For instance, in my family, we ALWAYS referred to and addressed aunts and uncles as "Aunt so-and-so" and "Uncle so-and-so" etc. Grandmas were addressed as "Grandma" and referred to as "Grandma [insert last name here]." We have only one 'grandmother' that we do not call by that name and she is my grandpa's third wife, not blood relation, she married him when we were older so we already knew her by her first name. Now, we do refer to her as "Grandma" when it comes to my little guy because as far as he is concerned, she is his grandmother. And we have one 'uncle' that we just call by his first name because... well, I'm not sure why, my cousins call him "Uncle." He's adopted and is not very much older than me, so maybe that's why.

Now, on my husband's side, he and his siblings refer to his aunts and uncles by only their first names, I am the one that call them "Aunt" and "Uncle." I think sometimes their youngest sibling refers to them with the titles though.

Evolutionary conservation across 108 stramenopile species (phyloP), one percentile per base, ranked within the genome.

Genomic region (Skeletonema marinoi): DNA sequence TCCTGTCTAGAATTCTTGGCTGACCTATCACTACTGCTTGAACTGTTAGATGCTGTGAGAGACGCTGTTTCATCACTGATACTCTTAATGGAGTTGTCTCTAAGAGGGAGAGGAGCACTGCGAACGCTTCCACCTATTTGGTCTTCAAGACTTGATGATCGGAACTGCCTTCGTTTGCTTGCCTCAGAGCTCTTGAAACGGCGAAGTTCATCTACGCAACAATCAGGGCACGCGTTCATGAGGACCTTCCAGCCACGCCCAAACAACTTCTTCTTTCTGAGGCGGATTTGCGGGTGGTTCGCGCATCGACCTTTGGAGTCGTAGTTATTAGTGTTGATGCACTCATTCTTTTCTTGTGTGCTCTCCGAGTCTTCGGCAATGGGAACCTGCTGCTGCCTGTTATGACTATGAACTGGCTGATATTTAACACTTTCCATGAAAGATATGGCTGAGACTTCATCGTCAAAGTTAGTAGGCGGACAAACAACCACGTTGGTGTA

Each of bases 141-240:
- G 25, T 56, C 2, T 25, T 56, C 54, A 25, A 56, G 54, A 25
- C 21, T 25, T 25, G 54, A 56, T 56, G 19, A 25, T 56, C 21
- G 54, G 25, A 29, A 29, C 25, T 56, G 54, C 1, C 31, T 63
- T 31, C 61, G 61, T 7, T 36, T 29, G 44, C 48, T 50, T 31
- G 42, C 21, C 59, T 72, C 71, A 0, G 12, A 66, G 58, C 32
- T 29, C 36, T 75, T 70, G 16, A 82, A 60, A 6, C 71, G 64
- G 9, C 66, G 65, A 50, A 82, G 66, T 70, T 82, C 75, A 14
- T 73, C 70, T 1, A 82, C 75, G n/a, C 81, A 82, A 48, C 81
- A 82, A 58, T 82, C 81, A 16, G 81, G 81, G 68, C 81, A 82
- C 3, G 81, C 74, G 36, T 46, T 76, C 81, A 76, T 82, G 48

But he was... er, shocked almost that we refer to our great-grandmothers as "Grandma" as well. He said, "she is not your 'grandma' she is your 'great-grandma'!" In his family that's how they referred to their great-grandmothers.

I love genealogy. :-)
I have a couple of genealogy websites, even. I haven't had as much time for that kind of stuff since I had the kid though.
Have you done research on your families?

Desmond Goh said...

Hi Letti, I am sort of come in late on this one. I was in one government dept once and this lady at the counter looked elderly with her head scuff. I called her "Kak", and she thought I was rude and should call her "cik" instead. She gave me the run around afterwards. I think calling a person by their first name is better. But grand parents and parents must retain their title of Grandpas grandmas and mom and Dad.